The impact of Connected Communities, part two

In late April, Soapbox reported conversations with engaged Cincinnati residents about the Connected Communities proposal. To recap, in January, Mayor Aftab Pureval and Councilman Reggie Harris spearheaded Connected Communities. Cincinnati City Council and local government has preliminarily espoused the Connected Communities program, with the goal of increasing the city’s quantity of middle housing—small and mid-sized multifamily units, with an emphasis on two- to four-unit buildings in close proximity to neighborhood business districts (NBDs)—in an effort to enhance housing availability and affordability.

Four additional Cincinnati community leaders offer their input on how Connected Communities will impact their neighborhoods.

North Avondale | Walter Koucky
A retired environmental engineer, Koucky serves as the zoning committee chairman of the North Avondale Neighborhood Association (NANA). Throughout the community engagement project, he states Connected Communities advocates haven’t genuinely sought resident feedback.

“At the sessions, the presenters provided discussion subjects using stick-on dots and offered attendees Post-It® notes for questions and feedback.” Koucky said. “They were trying to drive a limited narrative instead of allowing attendees to articulate their own ideas.”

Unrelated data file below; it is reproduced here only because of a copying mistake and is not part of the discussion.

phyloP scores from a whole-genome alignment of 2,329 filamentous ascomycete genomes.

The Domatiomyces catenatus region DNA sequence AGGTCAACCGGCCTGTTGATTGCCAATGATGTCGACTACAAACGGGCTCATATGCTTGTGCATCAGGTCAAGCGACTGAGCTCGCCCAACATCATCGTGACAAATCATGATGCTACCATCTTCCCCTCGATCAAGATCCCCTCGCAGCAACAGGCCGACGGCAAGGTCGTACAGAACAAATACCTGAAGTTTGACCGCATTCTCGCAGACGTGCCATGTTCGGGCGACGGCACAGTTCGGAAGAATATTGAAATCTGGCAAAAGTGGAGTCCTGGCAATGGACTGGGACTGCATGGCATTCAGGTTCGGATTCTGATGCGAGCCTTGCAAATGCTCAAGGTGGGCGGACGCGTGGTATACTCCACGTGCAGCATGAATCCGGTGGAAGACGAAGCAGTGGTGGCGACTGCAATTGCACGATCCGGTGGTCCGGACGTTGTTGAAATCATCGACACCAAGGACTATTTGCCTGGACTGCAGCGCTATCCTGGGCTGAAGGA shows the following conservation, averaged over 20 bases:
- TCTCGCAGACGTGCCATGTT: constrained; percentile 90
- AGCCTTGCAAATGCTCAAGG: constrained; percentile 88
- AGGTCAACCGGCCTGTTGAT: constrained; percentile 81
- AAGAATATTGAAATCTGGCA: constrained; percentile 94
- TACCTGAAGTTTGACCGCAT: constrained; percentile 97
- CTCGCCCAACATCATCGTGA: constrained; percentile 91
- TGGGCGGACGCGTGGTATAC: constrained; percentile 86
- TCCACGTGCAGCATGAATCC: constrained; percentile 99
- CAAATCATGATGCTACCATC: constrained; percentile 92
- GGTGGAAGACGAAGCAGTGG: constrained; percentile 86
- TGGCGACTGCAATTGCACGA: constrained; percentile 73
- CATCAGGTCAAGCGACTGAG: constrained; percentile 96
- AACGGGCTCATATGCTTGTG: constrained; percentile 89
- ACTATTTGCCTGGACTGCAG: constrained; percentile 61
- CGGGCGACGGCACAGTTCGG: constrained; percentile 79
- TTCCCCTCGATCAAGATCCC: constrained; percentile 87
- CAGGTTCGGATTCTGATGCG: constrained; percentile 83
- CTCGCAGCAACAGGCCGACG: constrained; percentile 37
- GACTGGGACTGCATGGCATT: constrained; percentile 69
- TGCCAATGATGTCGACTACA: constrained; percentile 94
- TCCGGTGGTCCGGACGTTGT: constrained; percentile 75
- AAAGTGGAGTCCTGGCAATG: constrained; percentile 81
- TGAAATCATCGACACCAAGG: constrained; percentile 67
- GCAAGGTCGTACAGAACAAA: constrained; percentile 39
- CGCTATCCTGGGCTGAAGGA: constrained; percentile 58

He said the professed goals were developed based on a 2021 Urban Land Institute of Cincinnati Technical Advisory Panel (TAP) report. The organization lists itself as a “nonprofit real estate and land development organization” but its sponsors suggest a pro-development bent; Neyer Properties, Messer Construction, Procter & Gamble, and a consortium of construction and property-management companies, financial institutions, and law firms.

“These are organizations that stand to benefit from higher-density housing and eliminating community participation in the neighborhood zoning decisions,” Koucky stated.

He referenced a National Low Income Housing Coalition April 2023 report reported by the Urban Institute that loosening restrictions to accomplish higher-density housing resulted in a small net gain of 0.8% more available housing, with the only demonstrated benefit occurring to those of above-average incomes.

He points to the decreased city funding to community councils as an indication of disinterest in their input. Koucky noted that city grants to neighborhood councils were reduced from $9,872 for fiscal year (FY) 2023 to $7,375 for FY 2024. The City also substantially raised the fees of the city-initiated Beautification program, where councils pass money back to Cincinnati Parks for services. As a result of grant cuts and cost increases, North Avondale’s Beautification program has paid Cincinnati Parks back more money than the entire City grant for community program operations.